The state said Thursday it has launched a new identity verification tool it says will help fight unemployment benefit fraud.
The digital tool, ID.me — an online platform already partnered with hundreds of federal and state agencies, health care organizations, financial institutions and retailers — has been integrated into the state’s unemployment application process.
Under the new system, state residents who file an unemployment claim will receive an email or text message from the state asking them to use ID.me to verify their identity online.
Traditionally, New Yorkers who had to provide additional identity documentation when making a claim, would need to provide copies of their birth certificate, passports and other documents. Review of these documents by Labor Department staff often took weeks to complete.
The new digital tool will help "fight unemployment benefit fraud and help New Yorkers with bona fide claims verify their identities and receive benefits faster," the state said.
The tool will "add to the Department of Labor's constantly-expanding arsenal of weapons to combat fraud," Labor Commissioner Roberta Reardon said in a statement. "Every day, we leverage highly experienced investigators, artificial intelligence, and other sophisticated techniques to identify fraud as quickly as possible, stop these criminals in their tracks, and protect New Yorkers' unemployment system."
Additionally, the state has launched a new web page with a step-by-step guide for protecting their identity.
Since the start of the pandemic, the Labor Department has identified 521,000 fraudulent claims and has stopped more than $6.4 billion in payments to fraudsters, state data shows. During that same time, the state has paid out more than $70 billion in "legitimate unemployment benefits" to 4.2 million New Yorkers.
The state said the "vast majority" of fraudulent jobless claims were caught before any payments were disbursed.
The upgraded process will be "particularly impactful" for identity theft victims who go on to file legitimate benefit claims and have to prove their identity, the state said.
For some, the new tools could have helped prevent a great deal of frustration.
Casey Caldwell, a resident of Troy, New York, who lost his job in November, said a claim made by a fraudster last year has led to delays in the processing of his recent unemployment claim.
Caldwell said the issues started in October, a month before he was let go, when a former roommate had forwarded a letter meant for him from the Department of Labor. Knowing he hadn’t filed for any jobless aid, Caldwell immediately notified his boss and called the Labor Department.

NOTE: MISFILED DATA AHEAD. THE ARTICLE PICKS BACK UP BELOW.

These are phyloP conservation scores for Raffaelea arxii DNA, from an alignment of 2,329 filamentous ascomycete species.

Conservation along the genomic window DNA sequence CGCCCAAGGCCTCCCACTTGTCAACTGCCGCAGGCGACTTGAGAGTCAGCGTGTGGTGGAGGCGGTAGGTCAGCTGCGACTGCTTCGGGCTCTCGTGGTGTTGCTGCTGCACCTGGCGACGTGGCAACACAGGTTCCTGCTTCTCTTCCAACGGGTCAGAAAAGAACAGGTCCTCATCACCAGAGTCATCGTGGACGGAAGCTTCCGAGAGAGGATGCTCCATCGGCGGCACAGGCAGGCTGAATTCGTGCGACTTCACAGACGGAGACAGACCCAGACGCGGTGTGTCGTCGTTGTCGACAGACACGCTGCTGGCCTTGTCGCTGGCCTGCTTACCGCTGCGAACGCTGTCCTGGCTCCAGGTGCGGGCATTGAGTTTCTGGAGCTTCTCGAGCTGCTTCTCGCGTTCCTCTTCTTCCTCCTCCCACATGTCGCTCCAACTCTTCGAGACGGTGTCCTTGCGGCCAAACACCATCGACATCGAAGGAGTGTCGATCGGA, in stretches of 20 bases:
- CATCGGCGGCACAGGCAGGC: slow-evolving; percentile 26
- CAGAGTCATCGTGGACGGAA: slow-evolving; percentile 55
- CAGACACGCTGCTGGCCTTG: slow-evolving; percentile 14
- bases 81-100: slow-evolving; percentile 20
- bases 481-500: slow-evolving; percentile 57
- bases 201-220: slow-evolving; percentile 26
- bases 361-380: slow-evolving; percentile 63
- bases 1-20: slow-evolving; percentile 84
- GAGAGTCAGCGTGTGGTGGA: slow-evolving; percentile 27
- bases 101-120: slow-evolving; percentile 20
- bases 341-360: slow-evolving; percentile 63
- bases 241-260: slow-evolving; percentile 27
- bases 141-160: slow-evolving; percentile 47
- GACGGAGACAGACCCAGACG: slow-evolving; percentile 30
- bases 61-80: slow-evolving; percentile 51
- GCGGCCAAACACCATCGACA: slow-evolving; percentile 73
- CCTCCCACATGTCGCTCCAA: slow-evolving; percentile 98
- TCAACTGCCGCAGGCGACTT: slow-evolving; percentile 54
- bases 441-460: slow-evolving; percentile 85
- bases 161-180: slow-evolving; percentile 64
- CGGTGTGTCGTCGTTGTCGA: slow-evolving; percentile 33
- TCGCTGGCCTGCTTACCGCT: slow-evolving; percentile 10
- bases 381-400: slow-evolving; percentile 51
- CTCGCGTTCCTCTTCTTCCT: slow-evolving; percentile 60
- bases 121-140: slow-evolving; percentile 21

"I thought I had done what I needed to do," he said. "I thought all was good."
The following month, Caldwell filed a jobless claim only to learn that someone had sought financial aid using his identity.
After providing three forms of identification and speaking with staffers at the state agency, Caldwell reached out to a local assemblyman to get his case cleared faster. In the meantime, he worries about finances.
"I’m really in dire need of income to pay rent and to eat," he said. "I’ve just been living off of the little savings I have."
Liz Uzzo, senior vice president and chief human resource officer for Melville-based H2M architects + engineers, said fraudulent claims have become more common since the start of the pandemic.
Uzzo, whose company employs nearly 500 across the state and New Jersey, said she has seen around a dozen, patently fraudulent unemployment claims come across her desk since March last year.
"When somebody files a claim with the Department of Labor, fraudulent or not, we get a notice," Uzzo said.
The name, Social Security number and other identifying information listed in the notice may be correct. The only problem is that the worker in question is gainfully employed, and on several occasions, have been executives with the firm.
When she gets a notice, she notifies the state and the employee of the fraud. But given the massive backlog in processing of claims the state faced earlier last year, some phony claims may have been paid by the state, Uzzo said.
"It’s disgusting because somebody is preying on these poor people," she said. "It makes me sick that someone would take advantage of a situation like this."
For more information on what to do if someone becomes the victim of identity theft, the state recommends visiting www.IdentityTheft.gov. To learn about the state's process in handling unemployment insurance fraud, visit www.dol.ny.gov/report-fraud. Anyone who receives a determination letter from the Labor Department, but did not file a benefits claim, should immediately file a report by visiting on.ny.gov/uifraud.